Prof. Marina Tsianou (Department of Chemical and Biological Engineering, University at Buffalo, The State University of New York)
「Biomimetic Mineralization via Designer Macromolecules and Environments」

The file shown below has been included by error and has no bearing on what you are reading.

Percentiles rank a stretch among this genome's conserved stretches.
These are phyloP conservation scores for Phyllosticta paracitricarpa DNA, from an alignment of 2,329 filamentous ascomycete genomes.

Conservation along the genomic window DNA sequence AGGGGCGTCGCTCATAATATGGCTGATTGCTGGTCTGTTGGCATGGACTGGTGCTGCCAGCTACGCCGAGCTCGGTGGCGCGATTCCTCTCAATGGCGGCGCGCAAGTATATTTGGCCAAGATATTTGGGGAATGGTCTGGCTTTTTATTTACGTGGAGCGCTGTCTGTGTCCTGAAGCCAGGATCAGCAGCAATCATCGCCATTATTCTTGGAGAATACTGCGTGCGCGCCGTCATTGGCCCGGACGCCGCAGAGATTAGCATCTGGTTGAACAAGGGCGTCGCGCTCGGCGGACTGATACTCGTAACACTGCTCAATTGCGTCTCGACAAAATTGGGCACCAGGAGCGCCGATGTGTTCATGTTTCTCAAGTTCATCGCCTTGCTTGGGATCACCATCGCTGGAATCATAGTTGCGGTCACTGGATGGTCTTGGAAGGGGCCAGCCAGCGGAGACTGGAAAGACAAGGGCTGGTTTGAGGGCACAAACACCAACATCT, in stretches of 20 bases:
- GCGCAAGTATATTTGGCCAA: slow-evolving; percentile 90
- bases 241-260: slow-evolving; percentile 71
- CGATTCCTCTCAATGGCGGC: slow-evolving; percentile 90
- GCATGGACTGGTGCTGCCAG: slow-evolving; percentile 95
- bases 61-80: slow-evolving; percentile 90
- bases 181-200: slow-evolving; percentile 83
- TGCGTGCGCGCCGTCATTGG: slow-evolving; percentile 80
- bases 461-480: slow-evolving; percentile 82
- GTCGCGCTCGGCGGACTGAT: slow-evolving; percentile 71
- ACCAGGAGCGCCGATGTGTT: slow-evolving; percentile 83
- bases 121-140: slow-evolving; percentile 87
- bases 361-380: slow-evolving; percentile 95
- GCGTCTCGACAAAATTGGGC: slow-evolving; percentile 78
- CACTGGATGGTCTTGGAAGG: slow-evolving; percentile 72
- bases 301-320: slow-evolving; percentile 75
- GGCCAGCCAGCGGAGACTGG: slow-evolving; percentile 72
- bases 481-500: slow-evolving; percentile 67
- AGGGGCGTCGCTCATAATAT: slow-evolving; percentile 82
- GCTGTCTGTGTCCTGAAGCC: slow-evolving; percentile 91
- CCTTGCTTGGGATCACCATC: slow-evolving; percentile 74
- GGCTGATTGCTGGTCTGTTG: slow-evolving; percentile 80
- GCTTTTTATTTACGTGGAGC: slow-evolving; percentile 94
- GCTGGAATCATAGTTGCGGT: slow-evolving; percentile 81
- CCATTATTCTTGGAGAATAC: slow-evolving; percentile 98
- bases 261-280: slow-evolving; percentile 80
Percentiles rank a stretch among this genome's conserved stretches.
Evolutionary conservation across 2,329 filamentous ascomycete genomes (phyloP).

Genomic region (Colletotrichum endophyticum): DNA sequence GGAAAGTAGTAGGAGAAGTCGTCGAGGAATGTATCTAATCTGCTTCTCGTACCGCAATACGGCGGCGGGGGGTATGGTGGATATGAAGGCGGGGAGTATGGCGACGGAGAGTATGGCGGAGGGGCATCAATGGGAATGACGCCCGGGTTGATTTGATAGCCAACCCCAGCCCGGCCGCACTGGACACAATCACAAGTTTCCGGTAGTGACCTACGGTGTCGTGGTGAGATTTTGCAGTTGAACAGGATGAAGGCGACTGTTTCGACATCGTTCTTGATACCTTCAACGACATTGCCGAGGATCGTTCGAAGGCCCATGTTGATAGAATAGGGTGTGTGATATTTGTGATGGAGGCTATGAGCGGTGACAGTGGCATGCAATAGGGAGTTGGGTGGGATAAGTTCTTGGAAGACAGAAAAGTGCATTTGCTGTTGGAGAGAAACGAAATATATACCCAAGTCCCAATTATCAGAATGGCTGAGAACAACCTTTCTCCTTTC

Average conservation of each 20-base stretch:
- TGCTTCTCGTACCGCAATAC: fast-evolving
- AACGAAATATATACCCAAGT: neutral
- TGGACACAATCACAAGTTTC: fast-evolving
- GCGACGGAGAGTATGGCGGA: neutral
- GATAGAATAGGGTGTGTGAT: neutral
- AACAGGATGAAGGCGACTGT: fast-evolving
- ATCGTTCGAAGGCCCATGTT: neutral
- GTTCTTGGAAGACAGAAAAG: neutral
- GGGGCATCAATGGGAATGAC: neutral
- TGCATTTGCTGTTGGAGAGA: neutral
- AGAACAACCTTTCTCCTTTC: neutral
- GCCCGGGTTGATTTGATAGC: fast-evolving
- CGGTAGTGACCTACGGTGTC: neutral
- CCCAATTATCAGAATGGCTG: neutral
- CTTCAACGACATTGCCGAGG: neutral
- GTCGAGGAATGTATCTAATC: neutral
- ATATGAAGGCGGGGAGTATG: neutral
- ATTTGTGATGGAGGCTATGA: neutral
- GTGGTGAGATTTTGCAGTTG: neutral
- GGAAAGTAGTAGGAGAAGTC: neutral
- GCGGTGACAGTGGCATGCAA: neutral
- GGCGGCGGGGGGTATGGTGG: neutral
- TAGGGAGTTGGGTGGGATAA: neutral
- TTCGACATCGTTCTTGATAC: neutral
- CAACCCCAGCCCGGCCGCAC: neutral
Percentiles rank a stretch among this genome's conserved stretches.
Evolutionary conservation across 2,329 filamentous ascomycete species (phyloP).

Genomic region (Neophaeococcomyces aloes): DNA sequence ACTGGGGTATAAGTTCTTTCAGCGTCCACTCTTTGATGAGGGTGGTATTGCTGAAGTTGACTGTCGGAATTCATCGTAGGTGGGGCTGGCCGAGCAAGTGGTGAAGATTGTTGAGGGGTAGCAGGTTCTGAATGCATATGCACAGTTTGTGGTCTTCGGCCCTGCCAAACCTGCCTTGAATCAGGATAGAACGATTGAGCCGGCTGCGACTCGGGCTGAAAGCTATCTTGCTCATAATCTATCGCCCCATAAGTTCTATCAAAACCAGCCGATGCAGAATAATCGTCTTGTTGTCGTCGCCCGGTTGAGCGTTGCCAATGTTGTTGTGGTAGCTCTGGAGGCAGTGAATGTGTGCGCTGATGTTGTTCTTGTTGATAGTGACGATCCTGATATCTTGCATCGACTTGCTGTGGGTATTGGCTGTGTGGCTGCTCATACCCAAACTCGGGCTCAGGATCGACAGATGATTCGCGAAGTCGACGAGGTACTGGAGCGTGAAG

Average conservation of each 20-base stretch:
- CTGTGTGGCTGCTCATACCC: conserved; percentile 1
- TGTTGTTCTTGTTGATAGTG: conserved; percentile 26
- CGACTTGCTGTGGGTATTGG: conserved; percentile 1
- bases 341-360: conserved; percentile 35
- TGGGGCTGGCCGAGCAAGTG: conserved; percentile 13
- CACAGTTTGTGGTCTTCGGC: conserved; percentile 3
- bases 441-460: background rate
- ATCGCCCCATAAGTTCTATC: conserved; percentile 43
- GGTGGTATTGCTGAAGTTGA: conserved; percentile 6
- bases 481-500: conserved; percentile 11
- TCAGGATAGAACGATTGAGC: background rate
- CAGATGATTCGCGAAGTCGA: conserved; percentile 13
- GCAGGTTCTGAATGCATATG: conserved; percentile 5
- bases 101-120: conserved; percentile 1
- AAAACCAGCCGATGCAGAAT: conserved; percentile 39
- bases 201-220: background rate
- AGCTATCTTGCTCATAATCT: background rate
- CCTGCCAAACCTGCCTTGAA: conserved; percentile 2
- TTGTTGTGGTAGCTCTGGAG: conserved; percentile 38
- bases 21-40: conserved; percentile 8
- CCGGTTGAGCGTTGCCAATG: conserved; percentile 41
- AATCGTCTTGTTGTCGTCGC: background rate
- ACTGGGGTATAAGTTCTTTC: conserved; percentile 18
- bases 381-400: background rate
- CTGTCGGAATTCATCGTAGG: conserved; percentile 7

Living organisms are able to form morphologically diverse minerals produced in a complex manner and in media of specified compositions. In most biomineralization processes many soluble biopolymers exist in minute quantities; these control the nucleation, growth, orientation, and polymorph selection, leading to the formation of minerals with diverse biological functions and distinct properties such as corals, shells, otoliths, bones and teeth (beneficial mineralization), as well as pathological processes, e.g., bone disease, dental calculus, and renal stone formation. This presentation will highlight our recent efforts in exploiting bio-inspired strategies toward the fundamental understanding of the factors that control the nucleation and growth of important biominerals such as calcium carbonate, calcium oxalate, and calcium phosphate. We establish that water-soluble macromolecules (polyelectrolytes, polypeptides, surfactants) mimic in an effective way the role of soluble biomineralization polymers and can control the final morphology and polymorphic occurrence by face-selective adsorption on crystals (thermodynamic regime) and/or by temporarily stabilizing ‘less stable’ polymorphs (kinetic regime). Furthermore, we investigate the role of organic matrix as mediator of the mineralization and as provider of a structural framework for mechanical support. We employ hydrogels which serve as excellent models of the extracellular matrix microenvironment. Hydrogels, through their 3D-network structure, provide many small crystallization compartments where nucleation and growth are mostly controlled by the diffusion of ions through the matrix, thus resulting in lower nucleation densities and control over the growth. By judicious selection of the conditions we can control the local supersaturation, the structural framework for growth, and the final morphology of crystals. Our findings provide insights into the formation of organic-inorganic composite materials with the same specialization and complexity as those in nature.